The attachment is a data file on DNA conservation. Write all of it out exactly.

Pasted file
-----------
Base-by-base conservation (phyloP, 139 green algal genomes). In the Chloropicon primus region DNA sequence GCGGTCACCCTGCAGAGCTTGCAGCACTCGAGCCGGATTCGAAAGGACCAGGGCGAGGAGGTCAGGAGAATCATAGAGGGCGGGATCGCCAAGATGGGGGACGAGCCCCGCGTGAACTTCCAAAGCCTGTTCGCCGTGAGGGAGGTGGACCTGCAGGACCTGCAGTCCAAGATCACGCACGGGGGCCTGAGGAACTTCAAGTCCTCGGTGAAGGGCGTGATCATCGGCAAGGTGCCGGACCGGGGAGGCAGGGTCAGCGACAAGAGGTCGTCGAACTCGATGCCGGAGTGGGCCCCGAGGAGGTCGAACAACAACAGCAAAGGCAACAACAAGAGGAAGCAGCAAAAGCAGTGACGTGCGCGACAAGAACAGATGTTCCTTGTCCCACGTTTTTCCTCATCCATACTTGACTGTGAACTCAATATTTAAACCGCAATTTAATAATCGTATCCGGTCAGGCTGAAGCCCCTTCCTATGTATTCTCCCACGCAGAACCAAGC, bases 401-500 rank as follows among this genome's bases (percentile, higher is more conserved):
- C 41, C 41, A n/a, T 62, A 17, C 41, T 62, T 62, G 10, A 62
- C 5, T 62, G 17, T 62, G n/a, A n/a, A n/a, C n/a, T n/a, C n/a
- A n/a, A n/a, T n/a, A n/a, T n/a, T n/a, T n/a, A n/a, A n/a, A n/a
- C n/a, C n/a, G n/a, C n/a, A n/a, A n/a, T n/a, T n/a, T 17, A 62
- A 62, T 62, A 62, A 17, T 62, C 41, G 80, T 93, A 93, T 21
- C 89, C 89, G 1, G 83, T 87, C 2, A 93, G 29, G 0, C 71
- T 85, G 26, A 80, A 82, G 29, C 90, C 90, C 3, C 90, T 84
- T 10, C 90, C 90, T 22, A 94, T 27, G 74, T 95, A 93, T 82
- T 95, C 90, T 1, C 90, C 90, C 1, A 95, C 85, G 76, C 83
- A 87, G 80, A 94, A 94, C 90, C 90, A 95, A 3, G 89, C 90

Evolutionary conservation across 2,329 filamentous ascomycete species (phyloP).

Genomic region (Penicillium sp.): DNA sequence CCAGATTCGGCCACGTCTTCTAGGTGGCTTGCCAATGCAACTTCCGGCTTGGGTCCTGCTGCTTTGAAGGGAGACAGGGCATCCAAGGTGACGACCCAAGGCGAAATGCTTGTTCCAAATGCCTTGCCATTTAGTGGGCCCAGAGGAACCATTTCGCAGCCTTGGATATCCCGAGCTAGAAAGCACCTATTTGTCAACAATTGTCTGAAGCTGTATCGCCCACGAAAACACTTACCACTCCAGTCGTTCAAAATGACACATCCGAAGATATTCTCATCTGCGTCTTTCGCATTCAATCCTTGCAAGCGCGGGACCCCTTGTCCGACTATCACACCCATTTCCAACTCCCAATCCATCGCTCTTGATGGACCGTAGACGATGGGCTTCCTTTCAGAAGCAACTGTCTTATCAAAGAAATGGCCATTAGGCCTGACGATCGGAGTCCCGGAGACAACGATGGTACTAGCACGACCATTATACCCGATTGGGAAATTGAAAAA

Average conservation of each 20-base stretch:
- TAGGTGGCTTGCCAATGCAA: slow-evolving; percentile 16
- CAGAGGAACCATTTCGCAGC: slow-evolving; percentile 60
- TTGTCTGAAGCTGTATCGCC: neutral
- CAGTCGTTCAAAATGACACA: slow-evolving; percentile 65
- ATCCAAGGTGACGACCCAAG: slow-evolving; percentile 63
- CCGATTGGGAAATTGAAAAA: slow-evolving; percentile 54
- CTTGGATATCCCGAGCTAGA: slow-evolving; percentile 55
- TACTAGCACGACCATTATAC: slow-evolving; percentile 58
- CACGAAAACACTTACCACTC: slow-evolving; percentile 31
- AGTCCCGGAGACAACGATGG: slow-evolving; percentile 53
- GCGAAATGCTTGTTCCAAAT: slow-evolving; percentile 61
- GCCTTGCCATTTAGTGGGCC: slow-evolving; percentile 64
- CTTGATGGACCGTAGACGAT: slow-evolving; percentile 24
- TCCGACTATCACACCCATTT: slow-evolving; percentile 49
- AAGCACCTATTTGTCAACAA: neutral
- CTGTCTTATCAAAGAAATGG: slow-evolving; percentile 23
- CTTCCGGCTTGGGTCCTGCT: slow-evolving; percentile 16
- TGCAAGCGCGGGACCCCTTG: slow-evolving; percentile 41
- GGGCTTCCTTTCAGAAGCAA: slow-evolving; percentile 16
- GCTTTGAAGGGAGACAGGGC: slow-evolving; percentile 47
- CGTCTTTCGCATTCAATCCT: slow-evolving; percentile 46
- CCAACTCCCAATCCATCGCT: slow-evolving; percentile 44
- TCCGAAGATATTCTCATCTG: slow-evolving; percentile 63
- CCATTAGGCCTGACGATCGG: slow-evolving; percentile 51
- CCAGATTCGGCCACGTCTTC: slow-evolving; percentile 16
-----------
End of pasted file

Base-by-base conservation (phyloP, 139 green algal genomes). In the Chloropicon primus region DNA sequence GCGGTCACCCTGCAGAGCTTGCAGCACTCGAGCCGGATTCGAAAGGACCAGGGCGAGGAGGTCAGGAGAATCATAGAGGGCGGGATCGCCAAGATGGGGGACGAGCCCCGCGTGAACTTCCAAAGCCTGTTCGCCGTGAGGGAGGTGGACCTGCAGGACCTGCAGTCCAAGATCACGCACGGGGGCCTGAGGAACTTCAAGTCCTCGGTGAAGGGCGTGATCATCGGCAAGGTGCCGGACCGGGGAGGCAGGGTCAGCGACAAGAGGTCGTCGAACTCGATGCCGGAGTGGGCCCCGAGGAGGTCGAACAACAACAGCAAAGGCAACAACAAGAGGAAGCAGCAAAAGCAGTGACGTGCGCGACAAGAACAGATGTTCCTTGTCCCACGTTTTTCCTCATCCATACTTGACTGTGAACTCAATATTTAAACCGCAATTTAATAATCGTATCCGGTCAGGCTGAAGCCCCTTCCTATGTATTCTCCCACGCAGAACCAAGC, bases 401-500 rank as follows among this genome's bases (percentile, higher is more conserved):
- C 41, C 41, A n/a, T 62, A 17, C 41, T 62, T 62, G 10, A 62
- C 5, T 62, G 17, T 62, G n/a, A n/a, A n/a, C n/a, T n/a, C n/a
- A n/a, A n/a, T n/a, A n/a, T n/a, T n/a, T n/a, A n/a, A n/a, A n/a
- C n/a, C n/a, G n/a, C n/a, A n/a, A n/a, T n/a, T n/a, T 17, A 62
- A 62, T 62, A 62, A 17, T 62, C 41, G 80, T 93, A 93, T 21
- C 89, C 89, G 1, G 83, T 87, C 2, A 93, G 29, G 0, C 71
- T 85, G 26, A 80, A 82, G 29, C 90, C 90, C 3, C 90, T 84
- T 10, C 90, C 90, T 22, A 94, T 27, G 74, T 95, A 93, T 82
- T 95, C 90, T 1, C 90, C 90, C 1, A 95, C 85, G 76, C 83
- A 87, G 80, A 94, A 94, C 90, C 90, A 95, A 3, G 89, C 90

Evolutionary conservation across 2,329 filamentous ascomycete species (phyloP).

Genomic region (Penicillium sp.): DNA sequence CCAGATTCGGCCACGTCTTCTAGGTGGCTTGCCAATGCAACTTCCGGCTTGGGTCCTGCTGCTTTGAAGGGAGACAGGGCATCCAAGGTGACGACCCAAGGCGAAATGCTTGTTCCAAATGCCTTGCCATTTAGTGGGCCCAGAGGAACCATTTCGCAGCCTTGGATATCCCGAGCTAGAAAGCACCTATTTGTCAACAATTGTCTGAAGCTGTATCGCCCACGAAAACACTTACCACTCCAGTCGTTCAAAATGACACATCCGAAGATATTCTCATCTGCGTCTTTCGCATTCAATCCTTGCAAGCGCGGGACCCCTTGTCCGACTATCACACCCATTTCCAACTCCCAATCCATCGCTCTTGATGGACCGTAGACGATGGGCTTCCTTTCAGAAGCAACTGTCTTATCAAAGAAATGGCCATTAGGCCTGACGATCGGAGTCCCGGAGACAACGATGGTACTAGCACGACCATTATACCCGATTGGGAAATTGAAAAA

Average conservation of each 20-base stretch:
- TAGGTGGCTTGCCAATGCAA: slow-evolving; percentile 16
- CAGAGGAACCATTTCGCAGC: slow-evolving; percentile 60
- TTGTCTGAAGCTGTATCGCC: neutral
- CAGTCGTTCAAAATGACACA: slow-evolving; percentile 65
- ATCCAAGGTGACGACCCAAG: slow-evolving; percentile 63
- CCGATTGGGAAATTGAAAAA: slow-evolving; percentile 54
- CTTGGATATCCCGAGCTAGA: slow-evolving; percentile 55
- TACTAGCACGACCATTATAC: slow-evolving; percentile 58
- CACGAAAACACTTACCACTC: slow-evolving; percentile 31
- AGTCCCGGAGACAACGATGG: slow-evolving; percentile 53
- GCGAAATGCTTGTTCCAAAT: slow-evolving; percentile 61
- GCCTTGCCATTTAGTGGGCC: slow-evolving; percentile 64
- CTTGATGGACCGTAGACGAT: slow-evolving; percentile 24
- TCCGACTATCACACCCATTT: slow-evolving; percentile 49
- AAGCACCTATTTGTCAACAA: neutral
- CTGTCTTATCAAAGAAATGG: slow-evolving; percentile 23
- CTTCCGGCTTGGGTCCTGCT: slow-evolving; percentile 16
- TGCAAGCGCGGGACCCCTTG: slow-evolving; percentile 41
- GGGCTTCCTTTCAGAAGCAA: slow-evolving; percentile 16
- GCTTTGAAGGGAGACAGGGC: slow-evolving; percentile 47
- CGTCTTTCGCATTCAATCCT: slow-evolving; percentile 46
- CCAACTCCCAATCCATCGCT: slow-evolving; percentile 44
- TCCGAAGATATTCTCATCTG: slow-evolving; percentile 63
- CCATTAGGCCTGACGATCGG: slow-evolving; percentile 51
- CCAGATTCGGCCACGTCTTC: slow-evolving; percentile 16